FFolderpatients041419

The emphasis on life span rather than age stems from the recognition that health varies widely in the last chapters of life, and age alone is a poor predictor of how a patient is doing. A sick 65-year-old and a healthy 80-year-old might each have nine years left.

Nancy Schoenborn, a geriatrician at Johns Hopkins University’s School of Medicine, noticed that doctors increasingly are being told by their professional organizations to treat patients in the last decade or so of life differently. Less aggressive control of blood sugar and blood pressure makes sense for people with fewer years to go, the guidelines suggest. Screening tests for certain cancers probably won’t be beneficial if a patient is unlikely to live at least an additional 10 years.

The emphasis on life span rather than age stems from the recognition that health varies widely in the last chapters of life, and age alone is a poor predictor of how a patient is doing. A sick 65-year-old and a healthy 80-year-old might each have nine years left.

These new rules, though, present doctors like Schoenborn with a problem. How exactly is she supposed to explain her treatment decisions to patients?

This question led her to start asking older Americans how they want to talk about mortality with their doctors. Her recent survey, published in Annals of Family Medicine, revealed some surprising results.

The online survey asked a nationally representative sample of 878 people aged 65 and up to consider whether they’d want to discuss their life span under a variety of scenarios. The first involved a hypothetical patient who was not in imminent danger of dying but was likely to die earlier than peers because of serious health problems and difficulty with typical daily activities.

Schoenborn had in mind the kind of patient she often sees, someone who transfers to her from a primary-care physician because of multiple chronic conditions and advanced age. This patient could have serious lung, kidney, heart, and mobility problems, but each condition is reasonably well-managed and seems stable. Unlike a person with, say, advanced cancer, this patient might not be thinking about life span, so the idea of discussing it might seem to “come out of left field.”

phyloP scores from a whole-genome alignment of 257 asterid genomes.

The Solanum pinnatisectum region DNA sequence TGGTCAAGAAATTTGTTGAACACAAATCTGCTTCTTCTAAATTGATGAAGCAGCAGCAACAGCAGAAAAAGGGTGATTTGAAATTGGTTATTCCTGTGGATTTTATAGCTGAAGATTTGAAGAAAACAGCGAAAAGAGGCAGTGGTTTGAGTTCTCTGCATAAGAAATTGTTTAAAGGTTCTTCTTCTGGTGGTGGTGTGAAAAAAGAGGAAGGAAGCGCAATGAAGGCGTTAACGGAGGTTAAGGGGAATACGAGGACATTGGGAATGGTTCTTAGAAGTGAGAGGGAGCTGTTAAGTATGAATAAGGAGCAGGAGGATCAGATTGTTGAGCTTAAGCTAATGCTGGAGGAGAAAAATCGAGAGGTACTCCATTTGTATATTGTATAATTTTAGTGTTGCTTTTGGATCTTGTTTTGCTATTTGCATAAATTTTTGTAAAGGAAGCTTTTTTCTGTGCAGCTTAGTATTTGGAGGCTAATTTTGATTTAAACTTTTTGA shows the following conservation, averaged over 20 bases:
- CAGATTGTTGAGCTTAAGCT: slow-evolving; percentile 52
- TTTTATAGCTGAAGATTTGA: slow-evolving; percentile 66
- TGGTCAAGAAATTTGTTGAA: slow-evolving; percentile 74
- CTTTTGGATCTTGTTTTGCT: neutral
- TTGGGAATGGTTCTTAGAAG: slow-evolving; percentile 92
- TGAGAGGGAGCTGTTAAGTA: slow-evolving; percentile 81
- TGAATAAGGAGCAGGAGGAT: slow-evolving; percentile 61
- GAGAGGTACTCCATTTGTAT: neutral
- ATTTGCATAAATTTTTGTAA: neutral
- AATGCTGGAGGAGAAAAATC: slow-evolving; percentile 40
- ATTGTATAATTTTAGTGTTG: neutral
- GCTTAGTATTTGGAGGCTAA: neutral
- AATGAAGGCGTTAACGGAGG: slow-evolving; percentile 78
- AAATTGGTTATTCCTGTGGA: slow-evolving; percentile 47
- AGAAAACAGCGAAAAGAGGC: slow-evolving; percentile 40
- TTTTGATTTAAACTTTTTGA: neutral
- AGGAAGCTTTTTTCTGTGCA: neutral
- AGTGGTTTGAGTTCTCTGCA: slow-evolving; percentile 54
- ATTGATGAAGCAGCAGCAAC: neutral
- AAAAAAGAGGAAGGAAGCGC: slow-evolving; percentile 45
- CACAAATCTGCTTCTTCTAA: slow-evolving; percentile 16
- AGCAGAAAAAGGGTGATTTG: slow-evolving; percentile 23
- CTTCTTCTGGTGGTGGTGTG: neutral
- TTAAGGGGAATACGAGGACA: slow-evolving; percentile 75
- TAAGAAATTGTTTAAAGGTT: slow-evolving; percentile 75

Fifty-nine percent of those surveyed, whose age averaged 73, said they would not like to talk with their doctor about their expected life span under those circumstances. Within that group, 60 percent didn’t even want the doctor to ask whether it was OK to discuss the topic and 88 percent were opposed to the doctor discussing their life expectancy with their families.

Knowing that more than a third of patients don’t even want the subject of life span broached can make it even more challenging for doctors, who might not want to discuss it either. “From a primary-care provider standpoint, they don’t have a lot of time,” Schoenborn said. “They’re already stressed out.”

Willingness to talk about life expectancy increased as the likelihood of death rose. Forty-four percent wanted to talk about death when their doctor estimated they had two years left. That percentage rose to 62 when death was expected within a year. By the last six months, about three-fourths of those surveyed were willing to talk about life expectancy. However, 16.5 percent did not want to talk about their odds even when they had a month left. On the other end of the spectrum, 11 percent were up for the discussion when they were likely to live an additional 20 years.

College graduates were twice as likely as high school grads to say they’d want to talk with their doctor about life expectancy. Having experienced a life-threatening illness or having discussed a loved one’s life expectancy also increased openness. And, people who thought doctors were good at predicting life span were more willing to talk. People who thought religion is important were considerably less likely to talk about life span.

Those who wanted to talk about mortality thought it would be helpful for planning. Those who didn’t questioned doctors’ estimating skill and worried the information might be depressing.

Schoenborn said that, in her practice, these conversations typically happen because patients or their family members bring up the topic or there’s been a health crisis. When she discusses cancer screening or aggressive treatment near the end of life, she can make the point that time is a factor without explicitly discussing life span with reluctant patients. She talks about how long it takes to see a benefit from treatment or screening as well as the side effects or other consequences. A mammogram, for example, can lead to other testing. It may sap energy and time that could be used to see the kidney doctor or the physical therapist.

For older patients, the message from her survey is clear. If you want to know how long you’re likely to live, you should probably bring it up yourself.

Copyright 2019 Tribune Content Agency.

0
0
0
0
0

Load comments